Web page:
Human affection exchange: II. Affectionate communication in father-son relationships

Kory Floyd, Mark T. Morman

Research output: Contribution to journalArticlepeer-review

41 Scopus citations


The father-son dyad might be the most socially significant male-male relationship in the life course, yet its negative qualities have been the sole focus in most research on the relationship. One communicative aspect that has received little scholarly attention is the expression of affection between fathers and sons, despite the strong correlation of affectionate communication with positive involvement, closeness, and relational satisfaction for fathers and sons. In 2 studies, the authors tested hypotheses about father-son affection that were derived from affection exchange theory (K. Floyd, in press). Results indicated that U.S. men are more affectionate with biological sons than with stepsons or adopted sons and that they are more affectionate with their biological sons than their biological sons are with them.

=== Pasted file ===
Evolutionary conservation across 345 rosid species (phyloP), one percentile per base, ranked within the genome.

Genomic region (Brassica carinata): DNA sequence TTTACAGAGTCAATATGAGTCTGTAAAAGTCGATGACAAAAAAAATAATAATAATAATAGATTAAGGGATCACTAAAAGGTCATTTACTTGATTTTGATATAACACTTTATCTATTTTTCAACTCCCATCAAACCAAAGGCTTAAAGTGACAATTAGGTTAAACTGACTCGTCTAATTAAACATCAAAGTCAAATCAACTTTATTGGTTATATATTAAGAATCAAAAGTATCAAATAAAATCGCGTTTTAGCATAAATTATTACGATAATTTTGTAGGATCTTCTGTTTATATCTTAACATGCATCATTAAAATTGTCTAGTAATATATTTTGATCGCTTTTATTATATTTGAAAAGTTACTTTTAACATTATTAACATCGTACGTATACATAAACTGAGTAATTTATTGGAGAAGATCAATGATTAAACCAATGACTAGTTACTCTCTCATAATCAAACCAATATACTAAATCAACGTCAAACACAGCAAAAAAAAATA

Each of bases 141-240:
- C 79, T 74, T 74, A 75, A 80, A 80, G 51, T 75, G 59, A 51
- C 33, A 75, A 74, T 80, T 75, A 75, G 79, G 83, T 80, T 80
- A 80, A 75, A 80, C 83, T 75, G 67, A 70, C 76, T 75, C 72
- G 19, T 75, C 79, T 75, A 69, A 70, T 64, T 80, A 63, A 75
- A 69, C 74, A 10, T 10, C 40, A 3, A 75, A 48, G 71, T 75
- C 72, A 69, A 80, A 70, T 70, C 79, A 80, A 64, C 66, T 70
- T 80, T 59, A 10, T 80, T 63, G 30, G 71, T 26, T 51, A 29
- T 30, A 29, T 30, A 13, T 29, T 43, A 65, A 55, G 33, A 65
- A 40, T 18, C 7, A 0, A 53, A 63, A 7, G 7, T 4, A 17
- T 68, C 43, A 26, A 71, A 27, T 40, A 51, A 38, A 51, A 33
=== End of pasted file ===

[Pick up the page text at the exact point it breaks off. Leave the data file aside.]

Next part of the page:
Original languageEnglish (US)
Pages (from-to)599-612
Number of pages14
JournalJournal of Social Psychology
Issue number5
StatePublished - Oct 1 2003


  • Affection
  • Fathers
  • Sons

ASJC Scopus subject areas

  • Social Psychology


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